The consequences of wasting depend on how late in the progression of the disease parents and guardians seek medical treatment for their children. Unfortunately, in some cultures families can not seek treatment early, and as a result by the time a child is hospitalized the child often dies within the first three days after admission (Latham, 1997). Several studies have reported long- term cognitive effects of early malnutrition (Galler & Ramsey, 1989; Galler, Ramsey, Salt & Archer, 1987; Richardson, 1980), even when home environments were controlled (Galler, Ramsey, Morley, Archer & Salt, 1990). Lower IQ scores (Galler et al., 1987), poor attention (Galler & Ramsey, 1989), and behavioral issues in the classroom (Galler et al., 1990) have been reported in children with a history of serious malnutrition in the first few years of life.
About 9 million children in the United States are malnourished (Children’s Welfare, 1998). More still suffer from milk anemia, a condition in which milk consumption leads to a lack of iron in the diet. This can be due to the practice of giving toddlers milk as a pacifier-when resting, when riding, when waking, and so on. Appetite declines somewhat during toddlerhood and a small amount of milk (especially with added chocolate syrup) can easily satisfy a child’s appetite for many hours. The calcium in milk interferes with the absorption of iron in the diet as well.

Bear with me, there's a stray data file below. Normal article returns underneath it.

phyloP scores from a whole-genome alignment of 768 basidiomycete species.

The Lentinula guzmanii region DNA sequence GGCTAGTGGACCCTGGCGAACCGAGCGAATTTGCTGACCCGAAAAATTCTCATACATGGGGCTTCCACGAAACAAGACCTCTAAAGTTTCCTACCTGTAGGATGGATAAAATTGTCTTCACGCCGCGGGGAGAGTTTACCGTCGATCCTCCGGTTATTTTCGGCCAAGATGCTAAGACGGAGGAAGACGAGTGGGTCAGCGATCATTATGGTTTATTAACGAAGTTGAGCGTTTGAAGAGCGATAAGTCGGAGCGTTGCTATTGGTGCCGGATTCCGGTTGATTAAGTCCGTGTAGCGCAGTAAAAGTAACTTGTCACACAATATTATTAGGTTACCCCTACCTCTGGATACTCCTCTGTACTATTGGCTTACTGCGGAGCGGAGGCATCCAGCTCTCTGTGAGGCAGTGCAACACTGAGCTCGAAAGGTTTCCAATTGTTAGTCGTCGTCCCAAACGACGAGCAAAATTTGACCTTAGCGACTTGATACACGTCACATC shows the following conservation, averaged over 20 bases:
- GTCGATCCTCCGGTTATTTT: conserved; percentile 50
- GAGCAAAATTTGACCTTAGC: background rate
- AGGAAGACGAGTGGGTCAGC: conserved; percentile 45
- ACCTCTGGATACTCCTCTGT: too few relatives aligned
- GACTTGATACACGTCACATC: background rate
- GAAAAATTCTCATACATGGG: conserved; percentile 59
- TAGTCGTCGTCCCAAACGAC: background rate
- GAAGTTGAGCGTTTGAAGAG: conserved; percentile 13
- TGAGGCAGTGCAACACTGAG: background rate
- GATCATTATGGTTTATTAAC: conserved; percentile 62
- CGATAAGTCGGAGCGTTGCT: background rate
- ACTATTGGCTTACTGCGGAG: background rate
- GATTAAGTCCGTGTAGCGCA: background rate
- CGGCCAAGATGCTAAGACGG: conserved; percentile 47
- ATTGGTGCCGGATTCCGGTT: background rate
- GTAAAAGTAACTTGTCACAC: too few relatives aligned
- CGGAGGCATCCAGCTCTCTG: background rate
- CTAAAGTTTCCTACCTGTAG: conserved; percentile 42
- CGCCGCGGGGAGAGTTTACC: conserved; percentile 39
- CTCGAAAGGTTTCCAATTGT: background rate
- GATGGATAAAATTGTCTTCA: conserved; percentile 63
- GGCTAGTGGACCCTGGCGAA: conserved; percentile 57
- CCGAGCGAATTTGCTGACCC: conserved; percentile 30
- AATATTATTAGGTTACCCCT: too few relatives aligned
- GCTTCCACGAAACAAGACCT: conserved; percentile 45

Failure to Thrive
Failure to thrive (FTT) occurs in children whose nutritional intake is insufficient for supporting normal growth and weight gain. FTT typically presents before two years of age, when growth rates are highest. Parents may express concern about picky eating habits, poor weight gain, or smaller size compared relative to peers of similar age. Physicians often identify FTT during routine office visits, when a child's growth parameters are not tracking appropriately on growth curves.
FTT can be caused by physical or mental issues within the child (such as errors of metabolism, acid reflux, anemia, diarrhea, Cystic fibrosis, Crohn’s disease, celiac disease, cleft palate, tongue tie, milk allergies, hyperthyroidism, congenital heart disease, etc.) It can also be caused by caregiver’s actions (environmental), including inability to produce enough breastmilk, inadequate food supply, providing an insufficient number of feedings, and neglect. These causes may also co-exist. For instance, a child who is not getting sufficient nutrition may act content so that caregivers do not offer feedings of sufficient frequency or volume, and a child with severe acid reflux who appears to be in pain while eating may make a caregiver hesitant to offer sufficient feedings.
Coleman-Jensen A, et al. Household Food Security in the United States in 2010. US Department of Agriculture, Economic Research Report, no. ERR-125; 2011.
Childhood University of Hawai’i at Mānoa Food Science and Human Nutrition Program by is licensed under CC BY-NC-SA 4.0 (modified by Dawn Rymond)